People in many communities have had enough and have fought back through lawsuits. There are currently lawsuits pending in Illinois (DeKalb county), Michigan (Ubly), New York (Rochester), and Wisconsin (Forest) and several other locations related to adverse health consequences of living near wind turbines. While the circumstances of these lawsuits may vary, and we cannot attest to the merit of each, their prevalence suggests many individuals and communities have had second thoughts about permitting industrial wind development after it was too late.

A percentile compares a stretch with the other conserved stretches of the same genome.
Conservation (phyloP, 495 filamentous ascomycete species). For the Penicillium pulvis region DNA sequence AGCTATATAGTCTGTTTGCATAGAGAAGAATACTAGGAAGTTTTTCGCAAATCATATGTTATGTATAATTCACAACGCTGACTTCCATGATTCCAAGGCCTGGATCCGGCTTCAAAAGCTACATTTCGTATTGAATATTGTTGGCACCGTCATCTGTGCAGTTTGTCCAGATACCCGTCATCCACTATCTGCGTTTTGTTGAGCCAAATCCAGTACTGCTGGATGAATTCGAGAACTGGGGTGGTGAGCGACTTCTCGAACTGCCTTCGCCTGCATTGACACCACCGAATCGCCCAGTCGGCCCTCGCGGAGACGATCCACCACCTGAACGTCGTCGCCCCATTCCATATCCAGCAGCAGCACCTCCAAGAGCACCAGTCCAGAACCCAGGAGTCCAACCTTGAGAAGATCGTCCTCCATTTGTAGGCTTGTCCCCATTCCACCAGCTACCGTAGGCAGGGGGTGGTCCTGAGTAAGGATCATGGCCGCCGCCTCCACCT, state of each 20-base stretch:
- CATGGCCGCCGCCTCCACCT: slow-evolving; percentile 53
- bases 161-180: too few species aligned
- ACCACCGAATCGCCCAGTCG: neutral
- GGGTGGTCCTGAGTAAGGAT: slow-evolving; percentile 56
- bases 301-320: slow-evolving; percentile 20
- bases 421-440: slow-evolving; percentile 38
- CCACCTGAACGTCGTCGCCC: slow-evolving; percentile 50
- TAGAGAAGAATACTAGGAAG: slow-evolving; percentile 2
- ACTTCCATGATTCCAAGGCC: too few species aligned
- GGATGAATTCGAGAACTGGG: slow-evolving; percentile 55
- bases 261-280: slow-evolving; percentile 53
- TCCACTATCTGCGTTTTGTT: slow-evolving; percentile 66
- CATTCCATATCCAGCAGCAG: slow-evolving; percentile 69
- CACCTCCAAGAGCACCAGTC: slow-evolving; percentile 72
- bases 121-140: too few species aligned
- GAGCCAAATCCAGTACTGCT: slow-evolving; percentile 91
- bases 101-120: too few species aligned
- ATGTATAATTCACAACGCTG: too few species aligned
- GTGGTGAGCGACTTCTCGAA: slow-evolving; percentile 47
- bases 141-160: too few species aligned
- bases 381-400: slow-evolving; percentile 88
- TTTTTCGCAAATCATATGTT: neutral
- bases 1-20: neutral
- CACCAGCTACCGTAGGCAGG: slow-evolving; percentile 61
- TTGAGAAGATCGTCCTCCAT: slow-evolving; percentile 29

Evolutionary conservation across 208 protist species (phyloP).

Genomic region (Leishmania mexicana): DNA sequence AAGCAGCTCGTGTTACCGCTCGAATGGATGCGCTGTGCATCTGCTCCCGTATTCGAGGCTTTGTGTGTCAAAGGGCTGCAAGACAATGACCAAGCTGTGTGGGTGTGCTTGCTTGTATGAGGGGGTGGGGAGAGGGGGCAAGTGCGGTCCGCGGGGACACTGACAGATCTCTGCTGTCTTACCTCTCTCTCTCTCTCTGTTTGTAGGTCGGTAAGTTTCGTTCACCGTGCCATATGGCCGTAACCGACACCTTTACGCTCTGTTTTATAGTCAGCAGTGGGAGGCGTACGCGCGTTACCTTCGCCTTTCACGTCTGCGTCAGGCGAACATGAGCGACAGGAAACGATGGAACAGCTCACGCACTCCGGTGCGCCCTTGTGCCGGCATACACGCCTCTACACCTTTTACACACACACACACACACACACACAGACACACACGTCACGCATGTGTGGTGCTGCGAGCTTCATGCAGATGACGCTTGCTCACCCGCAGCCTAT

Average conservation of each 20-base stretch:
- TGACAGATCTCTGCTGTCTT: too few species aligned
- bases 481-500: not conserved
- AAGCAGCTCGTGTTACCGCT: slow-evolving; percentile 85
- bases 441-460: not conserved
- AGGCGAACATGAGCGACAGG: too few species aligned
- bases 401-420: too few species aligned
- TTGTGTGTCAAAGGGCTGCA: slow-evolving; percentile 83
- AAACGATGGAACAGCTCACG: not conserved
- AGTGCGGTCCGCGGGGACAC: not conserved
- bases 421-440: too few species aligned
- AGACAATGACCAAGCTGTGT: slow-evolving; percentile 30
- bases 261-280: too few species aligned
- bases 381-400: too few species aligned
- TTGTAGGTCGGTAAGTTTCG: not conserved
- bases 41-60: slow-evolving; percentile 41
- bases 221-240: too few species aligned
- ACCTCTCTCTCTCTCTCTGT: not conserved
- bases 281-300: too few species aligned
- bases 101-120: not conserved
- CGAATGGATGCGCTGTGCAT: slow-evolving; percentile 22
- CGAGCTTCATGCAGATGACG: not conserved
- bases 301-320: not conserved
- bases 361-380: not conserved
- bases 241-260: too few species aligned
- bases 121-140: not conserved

Closer to home, Duke has advanced its local efforts under circumstances that do not inspire confidence. In Arcadia it installed a test tower without securing appropriate permits or notifying township officials. The company carried on negotiations with large landowners in secret for many months before sharing information with the broader public. Duke attorneys recently sent a condescending and threatening letter to Pleasanton Township regarding its proposed wind ordinance. In Joyfield, Duke has apparently signed leases with three of the five board members who will determine the conditions under which turbines would be allowed. The leases contain a ‘gag’ clause which severely restricts the ability of landowners to discuss the project and its impact. The lease also contains a ‘forced buyout’ provision, whereby the landowner must sell a portion of their property to Duke. Our attorney reviewed the lease and concluded “it is wholly one-sided, and among the most onerous I have ever encountered.” An important, plain language restatement of various lease issues is enclosed. This document emphasizes some of the troublesome clauses landowners should discuss with their attorney before signing a lease.